Q1 Results: IDBI Bank’s Bad Loans Rise Further In First Quarter
IDBI Bank, which has agreed to sell controlling stake to state-run Life Insurance Corporation, remained India’s worst lender by asset quality as gross bad loans rose and losses widened in the April-June period.
Gross non-performing assets of the public sector bank rose to 30.7 percent of its loan book in the three months to June from 27.9 percent in the preceding quarter, the lender said in an exchange filing. That’s the highest for any Indian bank.
Gross bad loans rose 4 percent sequentially in absolute terms. What added to deterioration of asset quality was the near 15-percent contraction in its loan book as the company continues to focus on preserving its capital.
- Net loss in the June quarter widened to Rs 2,410 crore from Rs 850 crore a year ago. The extent of the net loss was cushioned by a tax write-back of Rs 1,745 crore.
- Net interest income, or the core income, rose 16.8 percent year-on-year to Rs 1,638.62 crore.
- Operating profit rose 28 percent year-on-year to Rs 1,081 crore. But it’s lower than Rs 2,362 crore in the March quarter.
- Provisions fell to Rs 4,602 crore from Rs 10,773 crore sequentially as the bank wrote-back excess prior provisions on mark-to-market losses worth Rs 488 crore. It also deferred part of these provisions to subsequent quarters—a window provided by the central bank.
Not Much Left To Sell
The bank earned other income of Rs 643 crore during the quarter, a sharp decline from March quarter’s Rs 2,700 crore. There was no sale of non-core assets during the quarter.
The bank management in an earnings conference call said the lender has divested most of its stake in various non-core assets, including in NSDL and real estate in the last financial year. To that extent, the bank’s other income will be lower in FY19. That’s in contrast with lenders like Punjab National Bank Ltd. which expects to raise significant amounts via stake sales in various assets in the quarter ending September to meet capital needs.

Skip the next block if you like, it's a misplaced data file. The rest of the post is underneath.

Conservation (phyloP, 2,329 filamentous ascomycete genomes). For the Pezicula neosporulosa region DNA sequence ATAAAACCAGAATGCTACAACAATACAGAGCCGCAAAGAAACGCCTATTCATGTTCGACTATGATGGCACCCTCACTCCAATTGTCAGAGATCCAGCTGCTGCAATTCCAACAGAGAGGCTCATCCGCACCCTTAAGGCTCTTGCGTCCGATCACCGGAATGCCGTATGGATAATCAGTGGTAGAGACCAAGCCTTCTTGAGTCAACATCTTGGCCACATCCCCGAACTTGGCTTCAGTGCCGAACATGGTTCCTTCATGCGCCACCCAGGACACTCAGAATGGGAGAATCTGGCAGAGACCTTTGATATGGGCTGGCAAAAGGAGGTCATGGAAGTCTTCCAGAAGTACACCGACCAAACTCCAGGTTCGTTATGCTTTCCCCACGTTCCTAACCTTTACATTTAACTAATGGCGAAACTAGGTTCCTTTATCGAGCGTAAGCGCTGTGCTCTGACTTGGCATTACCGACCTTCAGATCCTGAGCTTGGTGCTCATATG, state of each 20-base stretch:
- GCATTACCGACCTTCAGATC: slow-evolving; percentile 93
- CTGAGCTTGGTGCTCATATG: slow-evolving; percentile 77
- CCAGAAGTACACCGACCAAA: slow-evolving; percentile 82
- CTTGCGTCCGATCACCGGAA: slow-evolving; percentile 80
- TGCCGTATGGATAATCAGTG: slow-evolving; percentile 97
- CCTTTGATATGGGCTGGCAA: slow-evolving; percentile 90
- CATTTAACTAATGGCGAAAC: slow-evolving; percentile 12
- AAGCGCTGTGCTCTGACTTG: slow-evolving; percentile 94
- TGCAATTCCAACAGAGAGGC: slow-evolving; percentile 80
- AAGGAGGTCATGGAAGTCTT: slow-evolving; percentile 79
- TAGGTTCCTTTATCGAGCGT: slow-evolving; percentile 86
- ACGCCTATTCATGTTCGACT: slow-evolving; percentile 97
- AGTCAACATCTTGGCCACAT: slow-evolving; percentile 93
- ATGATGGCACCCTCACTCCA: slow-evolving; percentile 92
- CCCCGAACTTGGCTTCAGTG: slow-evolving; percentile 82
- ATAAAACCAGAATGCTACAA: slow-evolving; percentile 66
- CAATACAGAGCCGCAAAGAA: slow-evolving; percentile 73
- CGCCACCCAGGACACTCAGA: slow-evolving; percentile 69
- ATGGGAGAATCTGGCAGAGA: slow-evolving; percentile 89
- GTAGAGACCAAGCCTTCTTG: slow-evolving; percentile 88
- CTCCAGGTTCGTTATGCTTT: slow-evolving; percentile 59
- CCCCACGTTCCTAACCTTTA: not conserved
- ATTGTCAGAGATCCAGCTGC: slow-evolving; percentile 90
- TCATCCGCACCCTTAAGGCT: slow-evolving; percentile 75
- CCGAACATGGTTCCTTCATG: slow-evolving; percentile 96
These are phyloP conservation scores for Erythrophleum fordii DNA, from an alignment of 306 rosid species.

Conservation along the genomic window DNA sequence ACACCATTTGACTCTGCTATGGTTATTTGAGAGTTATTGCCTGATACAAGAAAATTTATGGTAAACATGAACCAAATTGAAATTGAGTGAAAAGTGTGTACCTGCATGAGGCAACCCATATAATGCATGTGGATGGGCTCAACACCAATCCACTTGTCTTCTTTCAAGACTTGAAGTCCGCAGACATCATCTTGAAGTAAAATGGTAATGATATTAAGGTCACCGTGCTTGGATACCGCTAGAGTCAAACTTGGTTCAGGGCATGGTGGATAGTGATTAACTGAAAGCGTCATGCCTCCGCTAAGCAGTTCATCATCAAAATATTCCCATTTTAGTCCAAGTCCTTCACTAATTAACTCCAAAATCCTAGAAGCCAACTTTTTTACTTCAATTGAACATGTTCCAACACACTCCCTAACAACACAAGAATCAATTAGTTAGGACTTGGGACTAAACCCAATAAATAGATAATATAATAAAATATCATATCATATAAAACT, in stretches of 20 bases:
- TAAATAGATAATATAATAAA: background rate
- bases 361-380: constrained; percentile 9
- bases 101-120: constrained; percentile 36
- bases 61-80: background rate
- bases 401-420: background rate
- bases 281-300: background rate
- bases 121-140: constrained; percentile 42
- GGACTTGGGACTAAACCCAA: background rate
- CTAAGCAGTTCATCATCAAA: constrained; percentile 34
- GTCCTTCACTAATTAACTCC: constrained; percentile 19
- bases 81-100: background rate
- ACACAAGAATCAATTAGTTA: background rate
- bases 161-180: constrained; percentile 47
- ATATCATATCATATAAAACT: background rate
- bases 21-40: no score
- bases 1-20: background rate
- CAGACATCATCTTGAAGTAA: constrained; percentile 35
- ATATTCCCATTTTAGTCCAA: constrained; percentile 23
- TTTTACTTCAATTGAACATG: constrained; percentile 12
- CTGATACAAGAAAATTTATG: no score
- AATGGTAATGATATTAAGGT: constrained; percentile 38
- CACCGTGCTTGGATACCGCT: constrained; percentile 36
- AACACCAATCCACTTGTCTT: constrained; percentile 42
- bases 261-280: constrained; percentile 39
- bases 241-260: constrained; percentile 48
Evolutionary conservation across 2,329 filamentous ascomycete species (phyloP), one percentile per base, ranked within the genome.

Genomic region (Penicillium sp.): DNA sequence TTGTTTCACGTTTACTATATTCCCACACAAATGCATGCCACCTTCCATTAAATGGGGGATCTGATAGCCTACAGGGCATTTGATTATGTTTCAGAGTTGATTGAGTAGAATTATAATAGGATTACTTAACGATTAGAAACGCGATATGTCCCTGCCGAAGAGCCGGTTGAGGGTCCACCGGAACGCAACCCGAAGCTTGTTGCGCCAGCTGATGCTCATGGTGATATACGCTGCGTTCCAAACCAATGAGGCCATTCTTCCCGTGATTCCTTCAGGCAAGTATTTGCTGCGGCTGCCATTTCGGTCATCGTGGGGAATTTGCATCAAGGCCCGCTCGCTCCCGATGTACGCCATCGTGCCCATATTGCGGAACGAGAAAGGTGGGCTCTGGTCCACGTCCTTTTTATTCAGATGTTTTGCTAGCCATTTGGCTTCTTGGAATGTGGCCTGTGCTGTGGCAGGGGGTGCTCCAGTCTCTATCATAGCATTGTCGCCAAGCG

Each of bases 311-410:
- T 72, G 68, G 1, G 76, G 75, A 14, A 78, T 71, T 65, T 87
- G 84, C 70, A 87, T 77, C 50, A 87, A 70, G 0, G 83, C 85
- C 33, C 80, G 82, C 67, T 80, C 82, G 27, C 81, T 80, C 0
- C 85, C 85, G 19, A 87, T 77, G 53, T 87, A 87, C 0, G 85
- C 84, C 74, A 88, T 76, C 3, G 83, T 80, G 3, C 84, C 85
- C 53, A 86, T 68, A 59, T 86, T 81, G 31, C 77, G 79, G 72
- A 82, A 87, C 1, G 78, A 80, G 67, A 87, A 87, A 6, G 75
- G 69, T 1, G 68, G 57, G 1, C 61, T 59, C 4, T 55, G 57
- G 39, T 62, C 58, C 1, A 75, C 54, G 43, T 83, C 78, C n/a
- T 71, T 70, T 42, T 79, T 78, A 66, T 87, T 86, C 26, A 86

IDBI Bank plans to divest another 6 percent stake in NSDL and its stake in the National Stock Exchange by the end of 2018, the management said. The lender also has 1 percent stake in SIDBI, having divested 2.5 percent in Clearing Corporation of India in early August. But these residual stakes are not expected to bring in large capital, the management said.
Awaits LIC To Take Next Step
The state-owned lender, which last week received cabinet’s nod to sell 51 percent controlling stake to Life Insurance Corporation, awaits communication from the insurer’s board on the modalities of capital infusion, the management said. In case of a preferential issue, the deal could take 45 days to go through and longer in case of an open offer, B Sriram, managing director and chief executive officer, said in the earnings conference call. SEBI guidelines on open offers and preferential issue will determine the price at which LIC will inject funds into the bank, Sriram said.
The management refuted reports of carving out its real estate assets before the LIC stake purchase. The deal will bring in much-required funds for the bank, which is struggling with its capital ratios given its worsening asset quality. The bank’s common equity tier-1 capital ratio stood at 5.84 percent as of June 30, well below the Reserve Bank of India’s requirement.
Asset Quality & Provision Cover
IDBI Bank has an exposure of about Rs 30,000 crore to the power sector, of which Rs 7,300 crore is non-performing loans and another Rs 10,000 crore is stressed, according to its investor presentation.
Exposure to accounts under the government’s Samadhan scheme—11 stressed power assets shortlisted by State Bank of India with a total 12-15 gigawatt capacity and debt burden in the range of Rs 80,000-90,000 crore.
The bank has made a high provision cover of 73 percent on the RBI-listed exposure and recovered Rs 1,081 crore from resolution of one account under RBI’s first list of accounts. The lender also carries a provision cover of 65 percent on exposure to NCLT cases outside of the RBI’s two lists, the management said. That suggests that the incremental provisioning requirements on these accounts will not be too high in the future quarters.
The bad news lies in the quality of its corporate book, with just 22 percent of it being ‘A and above’ rated and 15 percent being rated ‘B’. As much as 47 percent of the book is below BBB rated and 16 percent is not rated.
The bank also passed special enabling resolutions at its AGM on Aug. 13 to raise up to Rs 5,000 crore via share issuance and another Rs 5,000 crore via bond issuance.
IDBI Bank’s share price fell as much as 3.7 percent after the earnings were announced. It recouped some of the losses to close 0.17 percent lower compared with a 0.18 percent gain in the NSE PSU Bank Index.